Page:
Book, Music, Lyrics: Willy Russell
Director: Bob Tomson and Bill Kenwright
A classic becomes a classic independent of its stars, its tunes or its fancy set designs. It’s the relationship between an audience and the spirit of the thing that counts. If it can bang its drum for different demographics and generations, and have them properly connect with its rhythm, then you may just have a piece of art with longevity on your hands.
So, Blood Brothers returns to London bringing its story of class division and questions of fate v circumstance. Playing and touring since 1983, it has reached “classic” status, at least in the UK, a country endlessly fascinated by class dissection and underdogs. It’s remarkable that there’s still people out there who haven’t seen Willy Russell’s cracking work, but if they can get to Wimbledon by the 12th (or hit another slot on the tour) they’ll get a fine presentation of it.
Set in and around the Liverpool of the early 50’s to the late 70’s, the story focuses on two non-identical twins, separated at birth, with one being kept by their struggling and overburdened mother, Mrs. Johnstone, and the other given (with deep regret) to the childless Mrs. Lyons who employs Mrs. Johnstone as a cleaner. The two boys grow up in vastly different circumstances, though become firm friends after a chance meeting in childhood. From the happy equality of the playground their paths diverge and while they’re connected by deep friendship and their love of the same girl, their destiny for an unhappy ending has been written from the start.
Russell’s music matches the grand scope of his narrative; a booming 80’s synth and drum machine soundtrack backs a selection of compelling and earnest songs like the sparky and joyful celebration of childhood Kids Game. The show really shines in its quieter moments, however. When the throttle is eased back we see the whole world of hope and hardship from Mrs. Johnstone (Niki Evans in really fine form) through the ever evolving number Marilyn Monroe.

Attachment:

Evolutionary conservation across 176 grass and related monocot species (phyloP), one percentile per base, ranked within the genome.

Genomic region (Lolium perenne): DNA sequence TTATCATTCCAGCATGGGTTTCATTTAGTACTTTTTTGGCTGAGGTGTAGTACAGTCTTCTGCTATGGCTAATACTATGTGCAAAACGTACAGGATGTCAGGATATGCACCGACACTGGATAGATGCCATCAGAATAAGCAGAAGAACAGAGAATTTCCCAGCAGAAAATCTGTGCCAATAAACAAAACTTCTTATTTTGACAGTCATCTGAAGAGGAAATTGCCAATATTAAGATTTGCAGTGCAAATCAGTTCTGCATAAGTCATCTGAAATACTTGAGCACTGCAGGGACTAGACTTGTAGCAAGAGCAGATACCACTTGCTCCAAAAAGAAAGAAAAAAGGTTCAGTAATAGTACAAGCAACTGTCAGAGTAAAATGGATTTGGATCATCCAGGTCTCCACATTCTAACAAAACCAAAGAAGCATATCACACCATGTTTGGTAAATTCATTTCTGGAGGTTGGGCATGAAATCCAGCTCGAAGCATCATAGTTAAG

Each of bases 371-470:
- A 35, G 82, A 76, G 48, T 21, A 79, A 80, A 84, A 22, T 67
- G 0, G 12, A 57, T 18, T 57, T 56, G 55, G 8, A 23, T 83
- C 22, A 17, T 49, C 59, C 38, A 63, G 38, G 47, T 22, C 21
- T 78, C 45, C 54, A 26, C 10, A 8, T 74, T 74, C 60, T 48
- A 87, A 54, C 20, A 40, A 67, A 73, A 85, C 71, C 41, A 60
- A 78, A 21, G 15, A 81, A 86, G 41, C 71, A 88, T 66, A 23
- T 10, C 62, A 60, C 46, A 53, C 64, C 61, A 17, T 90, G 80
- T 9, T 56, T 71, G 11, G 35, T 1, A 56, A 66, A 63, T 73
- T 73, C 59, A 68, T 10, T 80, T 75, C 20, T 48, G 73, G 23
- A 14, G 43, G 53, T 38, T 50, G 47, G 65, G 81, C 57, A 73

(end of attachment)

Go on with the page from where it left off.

As the boys, you couldn’t ask for a better pairing than Sean Jones (who has been playing Mickey for years) and the similarly experienced Joel Benedict. They’re joined by a host of other long standing Blood Brothers players like Tim Churchill and Paula Tappenden as Mr. and Mrs. Lyons. All credit to them, not once does the energy flag and the overall impression is that they’re prepared to leave it all on the field every single night.
Within its bombastic scope, the issue with the show has always been its slightly cringy writing at times. It’s beginning to show its age a bit, never more clearly than in Robbie Scotcvher’s Narrator script which is both simplistic and melodramatic. Mickey’s “I wish I was our Sammy” poem also feels very much like a Year 9 English lit. class composition.
Its enduring strength is in the combination of every element, and in its constantly relatable story. The depiction of grinding inter-generational poverty and class envy is tough to watch, even more so as we know we’re not watching history. It’s the pressing lived experience of everyone who sees it and it’s clear outside the theatre doors anywhere in the country. The production tours to Manchester next where it will play to an audience of patrons soaked in the current conversation of “levelling up”, whatever that means, where it will once again show why it’s been so popular with audiences for decades.
Whatever the reason for wanting to see it – the music, the message, the performance or the combination – it’s the right one. It may be showing its age, but Blood Brothers still holds a lot for a modern audience and this production gives it away generously.
Runs until 12 February 2022 then touring